In the middle of Ikemoto’s speech, the Youtube version of James Weldon Johnson’s Lift Every Voice and Sing was played to speak about Savages harp piece also titled Lift Every Voice and Sing.
I felt playing the song was very fitting and timely. Secretly, I hoped Ikemoto would say ‘all rise for the national anthem’ and desired for her to play the entire song. I believe that move would have drove the point home about how Savage worked to uplift her community. It would have encompassed that true unapologetic voice and spirit about what it may have meant to be an artist who was black, female and also considered poor at that time.
When asked why she named the Piece, Lift Every Voice, her response was ‘people need to know we have an anthem’. This was year 1939. The anthem was just written in 1900 (next year it’s 100 years old!) and probably a lot of people had a lot to say about us owning the song as our anthem. It sounds like she was making a point to both African Americans and White Americans alike.
What I believe is Savage did not live a life of fear but took chances to please her own artistic desire. For example, her father did not condone sculpting in his house so she would practice her craft outside of him knowing. As a child, many times she was terribly punished. Yet, that did not stop her desire to sculpt. As if finding acceptance in her own home wasn’t hard enough, she had to go through hurdles to be accepted in the art world. Ikemoto told us about the scholarships she was turned down from because of the color of her skin.
In closing, Ikemoto, informed us about the current goals of museums – apparently, they are working hard to diversify their collections and to develop more inclusive exhibitions. So, the New York Historical Society has developed an initiative called the Equality and Justice for All Initiative, committing exhibition space to the struggle for civil rights in the United States.
Hearing this gave me hope. Maybe one day something of mine would be on display at a museum?! It also was very satisfying. I thought, now I should not have to struggle so much when looking for artist my color. For years I visited museums and galleries and found very little that perked my interest.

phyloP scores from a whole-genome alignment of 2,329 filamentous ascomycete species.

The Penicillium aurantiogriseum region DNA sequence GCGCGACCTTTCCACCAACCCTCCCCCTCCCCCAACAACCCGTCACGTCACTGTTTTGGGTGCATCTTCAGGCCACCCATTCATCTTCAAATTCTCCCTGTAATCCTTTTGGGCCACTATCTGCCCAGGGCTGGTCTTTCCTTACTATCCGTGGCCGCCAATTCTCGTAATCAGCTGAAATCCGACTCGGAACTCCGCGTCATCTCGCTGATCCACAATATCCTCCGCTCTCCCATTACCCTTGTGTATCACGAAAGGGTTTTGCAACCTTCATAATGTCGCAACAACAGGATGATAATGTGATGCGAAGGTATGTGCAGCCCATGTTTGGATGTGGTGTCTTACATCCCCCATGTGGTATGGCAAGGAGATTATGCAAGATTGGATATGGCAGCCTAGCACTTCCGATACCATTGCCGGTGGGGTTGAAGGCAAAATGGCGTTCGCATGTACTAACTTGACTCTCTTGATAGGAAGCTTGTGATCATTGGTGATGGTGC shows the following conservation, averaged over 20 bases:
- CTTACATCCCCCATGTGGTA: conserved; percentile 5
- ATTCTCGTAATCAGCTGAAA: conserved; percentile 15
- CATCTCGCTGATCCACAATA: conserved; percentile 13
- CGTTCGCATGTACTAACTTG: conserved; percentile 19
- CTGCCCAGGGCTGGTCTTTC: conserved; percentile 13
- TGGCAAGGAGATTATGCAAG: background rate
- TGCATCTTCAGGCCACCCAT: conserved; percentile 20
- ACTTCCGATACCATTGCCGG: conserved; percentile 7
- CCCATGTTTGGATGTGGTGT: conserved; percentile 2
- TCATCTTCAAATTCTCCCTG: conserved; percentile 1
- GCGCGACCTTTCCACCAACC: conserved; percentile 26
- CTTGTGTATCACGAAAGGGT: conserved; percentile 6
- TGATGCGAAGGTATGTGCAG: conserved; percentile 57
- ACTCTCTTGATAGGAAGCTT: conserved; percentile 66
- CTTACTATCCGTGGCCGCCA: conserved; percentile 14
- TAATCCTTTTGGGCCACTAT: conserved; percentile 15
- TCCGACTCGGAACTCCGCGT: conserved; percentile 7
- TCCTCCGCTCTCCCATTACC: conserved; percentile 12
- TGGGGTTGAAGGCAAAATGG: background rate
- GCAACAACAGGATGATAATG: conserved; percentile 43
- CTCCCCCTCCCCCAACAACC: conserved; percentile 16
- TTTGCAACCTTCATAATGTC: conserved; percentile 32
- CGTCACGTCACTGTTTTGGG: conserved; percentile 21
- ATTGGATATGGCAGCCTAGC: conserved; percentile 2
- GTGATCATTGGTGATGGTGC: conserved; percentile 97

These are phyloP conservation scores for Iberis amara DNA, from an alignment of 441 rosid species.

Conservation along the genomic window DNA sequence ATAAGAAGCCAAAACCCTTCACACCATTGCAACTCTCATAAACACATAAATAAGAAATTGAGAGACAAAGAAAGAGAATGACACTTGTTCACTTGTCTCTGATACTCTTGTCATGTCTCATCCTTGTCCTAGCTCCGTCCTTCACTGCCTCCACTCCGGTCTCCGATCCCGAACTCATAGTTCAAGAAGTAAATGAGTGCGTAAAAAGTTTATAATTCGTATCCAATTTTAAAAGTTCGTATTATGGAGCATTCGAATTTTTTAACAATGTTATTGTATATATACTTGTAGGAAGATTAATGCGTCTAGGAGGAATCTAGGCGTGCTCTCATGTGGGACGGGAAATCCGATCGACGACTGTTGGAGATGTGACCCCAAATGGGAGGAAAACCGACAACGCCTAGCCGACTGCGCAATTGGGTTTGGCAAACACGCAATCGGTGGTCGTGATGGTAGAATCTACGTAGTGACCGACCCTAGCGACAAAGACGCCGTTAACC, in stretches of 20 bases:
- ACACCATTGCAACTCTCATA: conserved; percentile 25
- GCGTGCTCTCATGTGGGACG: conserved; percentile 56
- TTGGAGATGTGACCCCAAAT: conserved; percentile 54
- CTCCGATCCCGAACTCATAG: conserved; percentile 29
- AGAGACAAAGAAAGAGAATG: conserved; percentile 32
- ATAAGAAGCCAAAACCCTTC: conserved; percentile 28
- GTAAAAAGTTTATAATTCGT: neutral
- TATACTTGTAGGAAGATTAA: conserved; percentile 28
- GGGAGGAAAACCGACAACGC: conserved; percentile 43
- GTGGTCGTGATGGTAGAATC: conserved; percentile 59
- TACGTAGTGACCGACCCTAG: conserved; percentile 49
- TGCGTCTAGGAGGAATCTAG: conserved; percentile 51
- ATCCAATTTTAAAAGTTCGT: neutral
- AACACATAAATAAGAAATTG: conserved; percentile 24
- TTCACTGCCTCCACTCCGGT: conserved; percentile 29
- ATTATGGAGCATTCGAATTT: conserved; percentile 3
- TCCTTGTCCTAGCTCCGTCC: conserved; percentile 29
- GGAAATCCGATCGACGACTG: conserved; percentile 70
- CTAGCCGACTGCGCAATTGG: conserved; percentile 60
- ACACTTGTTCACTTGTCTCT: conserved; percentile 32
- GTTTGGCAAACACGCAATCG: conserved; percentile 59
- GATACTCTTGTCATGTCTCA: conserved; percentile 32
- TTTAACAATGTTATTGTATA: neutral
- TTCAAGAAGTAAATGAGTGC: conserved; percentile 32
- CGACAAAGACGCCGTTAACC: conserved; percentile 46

The next speaker, Adusei- Poku, spoke about Savages literary works. Which I did not know she was also a writer!
Adusei- Poku wrote her speech through rhetorical questions that she posed to the audience. The questions were based on the absence of melancholy surrounding Savage and her contemporaries in relationship to black culture.
She explained the term race women; which ( in the words of Brittney Cooper) are women who enter public racial leadership roles beyond the church in the decades after Reconstruction. They explicitly fashion for themselves a public duty to serve their people with diligent and careful intellectual work and attention to providing intellectual character of the race.
I listed some of questions Adusei-Poku posed which I think were very relevant not only for Savage but for students of color everywhere who contribute to a society that rejects them on some level.
How did [Savage] experience Cooper Union as the only black female student among white peers and teachers? How did she feel when she had to apply for funding and received a scholarship the last minute because her family wasn’t wealthy…?